When I ride Theo, this is the world she takes me to. My focus turns inward and my emotions turn on. When I am with my horse, I feel more than analyze, move more than ponder, accept instead of judge.
Her unity with the outside world is so absolute that I have no choice but to follow her into it. I must stop thinking about deadlines and the grocery list and the clinic I'm scheduled to give next month because they have no place in the world my equine guide is showing me. I can't help but open my eyes to what she sees and my ears to what she hears. I note the flicker of a cottontail disappearing into the brush ahead and hear the call of the meadowlark before spotting it. I swim in her quiet.
|What I have learned about hallowed places is that my altars and shrines are where horses run.|
As minutes tick by to the rhythm of Theo's hooves, my most timid inner voice begins to speak. It is timid because it is accustomed to being drowned by the clatter of the world I live in away from Theo. With a horse in my company and a horse in my consciousness, I am guided. Alone with this guide mare, the voice raises itself to remark on the beauty and variability of the creation around me, on the difference even a slight breeze feels brushing my bare arms, on the fact that spring smells like a greeting while fall holds the scent of things past. I find myself reassured that, no matter how much my material world changes, the world Theo takes me to offers constants I can return to again and again without ever wearing them out. Making my way through a moment with my horse, I am reminded of what is enduring and what is only passing, and this reminder helps me put my daily challenges into healthier perspective.
While we are journeying, Theo's animal spirit envelops me. Her breathing rises to match my breathing. Her animal warmth becomes my warmth. If Theo weren't carrying me into her moment, I could find a moment of my own, but it would not be the same. It is in part the softness of fur against my skin, the sparkle of her coat in the sun, and the warmth of her existence warming my existence that lifts me out of the corporeal world and gently sets me in a spiritual one. I become the goddess who is alive to the fullest only when astride her mare.
One of the spiritual riches that have been wrung out of modern life is the luxury of meditation, which takes the form of prayer for some people but takes many other forms, as well. Meditation offers us an oasis of rest from the spiritually parched stretches of our daily travels. It is an act that calls upon us to set aside the mundane and immediate and seek the mystical and universal. To me, the essence of meditation is any personal time given over to reflection that feeds the soul, a time--in the words of aviatrix and author Beryl Markham--when "I think, I ponder, I recall a hundred things--little things, foolish things that come to me without reason and fade again." .
Horses give us a place where we may meditate. I recently participated in a workshop on creativity and empowerment for women in the second half of their lives. Each workshop began with a period when we were to turn inward in a way I was unaccustomed to: within walls and in human company. With practice, I was able to find my quiet place in this new setting but, whenever I succeeded, I felt as if I were with Theo! In Eastern cultures, people often create altars in their homes or visit shrines where they meditate. What I have learned about hallowed places is that my altars and shrines are where horses run....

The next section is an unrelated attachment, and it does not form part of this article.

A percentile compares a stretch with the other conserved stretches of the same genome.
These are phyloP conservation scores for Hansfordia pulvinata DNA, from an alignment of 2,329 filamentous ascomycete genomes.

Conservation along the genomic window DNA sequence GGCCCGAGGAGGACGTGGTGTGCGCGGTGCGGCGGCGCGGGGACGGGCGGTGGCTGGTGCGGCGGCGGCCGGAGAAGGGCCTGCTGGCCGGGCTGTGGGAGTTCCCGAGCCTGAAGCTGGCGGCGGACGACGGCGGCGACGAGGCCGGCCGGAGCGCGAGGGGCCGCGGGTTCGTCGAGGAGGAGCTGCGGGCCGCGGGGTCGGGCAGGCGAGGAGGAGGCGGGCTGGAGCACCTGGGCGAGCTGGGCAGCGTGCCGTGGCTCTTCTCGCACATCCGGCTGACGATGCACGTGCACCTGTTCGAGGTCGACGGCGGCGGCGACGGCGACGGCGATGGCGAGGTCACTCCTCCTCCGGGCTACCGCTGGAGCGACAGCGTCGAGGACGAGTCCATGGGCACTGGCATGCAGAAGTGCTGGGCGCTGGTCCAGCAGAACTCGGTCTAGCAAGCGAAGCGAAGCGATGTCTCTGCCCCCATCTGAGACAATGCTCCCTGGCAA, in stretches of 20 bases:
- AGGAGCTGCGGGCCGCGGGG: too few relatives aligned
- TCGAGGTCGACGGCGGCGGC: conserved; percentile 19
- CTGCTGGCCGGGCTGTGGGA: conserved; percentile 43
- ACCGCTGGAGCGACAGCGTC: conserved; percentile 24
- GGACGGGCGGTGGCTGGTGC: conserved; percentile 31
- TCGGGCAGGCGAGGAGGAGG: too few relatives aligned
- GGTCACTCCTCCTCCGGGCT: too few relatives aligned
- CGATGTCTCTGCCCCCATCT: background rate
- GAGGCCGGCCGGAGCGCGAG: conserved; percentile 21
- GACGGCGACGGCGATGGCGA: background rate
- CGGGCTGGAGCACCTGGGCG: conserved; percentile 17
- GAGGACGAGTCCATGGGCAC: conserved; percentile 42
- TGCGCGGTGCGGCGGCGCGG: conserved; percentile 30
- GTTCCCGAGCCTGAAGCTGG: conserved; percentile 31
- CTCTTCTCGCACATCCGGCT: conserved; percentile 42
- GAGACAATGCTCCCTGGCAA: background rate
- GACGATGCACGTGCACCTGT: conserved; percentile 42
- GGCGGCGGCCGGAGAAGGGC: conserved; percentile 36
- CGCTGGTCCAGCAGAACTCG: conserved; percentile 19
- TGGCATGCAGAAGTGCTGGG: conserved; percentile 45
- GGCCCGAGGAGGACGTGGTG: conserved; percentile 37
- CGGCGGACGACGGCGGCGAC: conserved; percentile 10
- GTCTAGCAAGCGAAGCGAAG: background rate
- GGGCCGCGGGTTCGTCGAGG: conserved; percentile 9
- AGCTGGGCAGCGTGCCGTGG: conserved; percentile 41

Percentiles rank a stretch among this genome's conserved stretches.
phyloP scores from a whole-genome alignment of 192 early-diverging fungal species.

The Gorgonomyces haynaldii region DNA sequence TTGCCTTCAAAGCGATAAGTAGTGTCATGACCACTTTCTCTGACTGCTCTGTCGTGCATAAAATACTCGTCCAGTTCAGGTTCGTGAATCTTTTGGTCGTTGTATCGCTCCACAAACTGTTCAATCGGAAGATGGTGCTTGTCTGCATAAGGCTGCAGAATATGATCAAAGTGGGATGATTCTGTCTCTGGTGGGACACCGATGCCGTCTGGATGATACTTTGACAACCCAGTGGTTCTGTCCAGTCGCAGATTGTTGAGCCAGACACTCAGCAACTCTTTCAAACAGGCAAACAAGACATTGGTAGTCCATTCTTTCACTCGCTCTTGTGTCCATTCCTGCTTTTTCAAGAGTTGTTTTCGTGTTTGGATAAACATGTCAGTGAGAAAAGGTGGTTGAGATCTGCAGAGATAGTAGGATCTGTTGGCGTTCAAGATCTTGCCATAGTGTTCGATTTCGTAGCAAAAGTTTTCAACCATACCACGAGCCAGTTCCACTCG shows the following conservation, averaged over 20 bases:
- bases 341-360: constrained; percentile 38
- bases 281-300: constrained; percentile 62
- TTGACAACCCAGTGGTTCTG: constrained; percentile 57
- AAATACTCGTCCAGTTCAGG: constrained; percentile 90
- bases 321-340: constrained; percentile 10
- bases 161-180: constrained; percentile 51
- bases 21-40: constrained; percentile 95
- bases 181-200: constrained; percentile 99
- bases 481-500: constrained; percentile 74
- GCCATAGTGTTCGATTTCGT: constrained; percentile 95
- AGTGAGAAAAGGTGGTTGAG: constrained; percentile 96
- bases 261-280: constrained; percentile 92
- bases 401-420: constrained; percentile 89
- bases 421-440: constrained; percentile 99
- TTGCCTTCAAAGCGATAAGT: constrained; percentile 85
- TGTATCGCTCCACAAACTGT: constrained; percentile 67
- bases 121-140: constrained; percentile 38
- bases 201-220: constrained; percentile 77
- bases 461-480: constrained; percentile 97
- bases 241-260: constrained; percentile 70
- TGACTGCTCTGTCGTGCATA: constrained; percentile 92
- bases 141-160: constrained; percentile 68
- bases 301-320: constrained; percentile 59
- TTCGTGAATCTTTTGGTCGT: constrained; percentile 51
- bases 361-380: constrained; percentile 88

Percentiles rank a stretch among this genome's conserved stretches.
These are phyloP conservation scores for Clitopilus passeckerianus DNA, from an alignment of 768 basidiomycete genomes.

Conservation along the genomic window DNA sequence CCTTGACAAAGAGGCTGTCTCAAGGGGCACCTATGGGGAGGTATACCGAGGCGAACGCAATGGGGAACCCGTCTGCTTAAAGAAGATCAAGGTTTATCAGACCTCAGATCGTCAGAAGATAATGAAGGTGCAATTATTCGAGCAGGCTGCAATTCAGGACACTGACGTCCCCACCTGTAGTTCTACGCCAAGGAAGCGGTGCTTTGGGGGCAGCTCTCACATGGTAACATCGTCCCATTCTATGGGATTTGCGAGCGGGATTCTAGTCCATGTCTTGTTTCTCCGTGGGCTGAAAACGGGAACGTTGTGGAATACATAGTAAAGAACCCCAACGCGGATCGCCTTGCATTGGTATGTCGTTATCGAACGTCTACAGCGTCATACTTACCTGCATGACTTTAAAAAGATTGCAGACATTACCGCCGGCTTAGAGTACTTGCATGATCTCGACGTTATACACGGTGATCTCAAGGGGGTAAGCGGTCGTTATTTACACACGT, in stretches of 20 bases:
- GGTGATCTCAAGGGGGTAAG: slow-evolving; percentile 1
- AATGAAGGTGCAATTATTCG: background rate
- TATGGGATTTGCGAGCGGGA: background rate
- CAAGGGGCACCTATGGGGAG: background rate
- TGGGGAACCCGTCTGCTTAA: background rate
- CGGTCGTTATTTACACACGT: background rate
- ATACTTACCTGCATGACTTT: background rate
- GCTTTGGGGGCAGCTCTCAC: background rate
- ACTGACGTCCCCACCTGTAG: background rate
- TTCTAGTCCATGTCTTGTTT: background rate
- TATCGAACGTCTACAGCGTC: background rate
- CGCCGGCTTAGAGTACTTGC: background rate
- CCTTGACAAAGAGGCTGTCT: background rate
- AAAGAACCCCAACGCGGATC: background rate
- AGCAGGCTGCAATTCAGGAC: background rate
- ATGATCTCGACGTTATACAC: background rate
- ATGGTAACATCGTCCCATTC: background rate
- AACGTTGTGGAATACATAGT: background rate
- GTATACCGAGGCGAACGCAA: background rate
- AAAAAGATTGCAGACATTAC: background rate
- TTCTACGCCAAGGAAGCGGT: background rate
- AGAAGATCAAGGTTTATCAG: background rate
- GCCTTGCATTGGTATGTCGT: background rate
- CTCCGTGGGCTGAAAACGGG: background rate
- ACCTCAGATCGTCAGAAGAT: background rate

The Indian spiritual and political leader Mohandas K. Gandhi said that fearlessness is the first requisite of spirituality. I like to think he was pointing out that until we face life and our own hearts with confidence, we will lack the courage to venture beyond the concrete and familiar into the more intangible realm of the sacred.
Theo and my other horses have not made me fearless. I'm not sure I know anybody who is totally without fear. But my horses have led me toward fearlessness. The physicality required to work successfully with a horse has given me confidence in my body. The uncanny way horses reveal my feelings and nature, good and bad, has conditioned me to candor with myself and others.
Horses put distance between me and the trepidations that might otherwise lay hold of me. In their company, I feel my apprehensions falling away and my spirit rising on the updraft of growing confidence. I look around and find I am no longer tethered to the earth. The cares that weigh me down are temporarily lifted. I touch the clouds and hear the whispers of the divine.
In tribal cultures, there is a recurrent theme of humans coming into the world under the stewardship of a specific animal that confers its own characteristic strengths upon its horse.No doubt I was born under the stewardship for the horse. The attributes I wish for myself are the attributes I find in horses: power, athleticism, confidence, respect, honesty, trust, sensitivity, calm, peace, and a capacity to be at rest and ease in an outdoor environment. When Theo is excited, she seems to grow with her excitement: She arches her neck, she prances. When I am dancing or animated by excitement, I think of the spirit and energy of my horse, and I will the same into my motions. By claiming her spirit for myself, it becomes part of me.
The horse is my talisman and my guide. It is the spirit I claim for myself and the leader I trust to carry me beyond my material world into a holier place. The horse is not every woman's talisman. For one woman it may be the cat, for another the bird, for still another a wild creature she may never see but can always dream of. We know we have found our own talisman when we touch an image or presence that lifts us out of our material world and carries us so high above it that we begin to see the threads that connect us to the rest of the universe.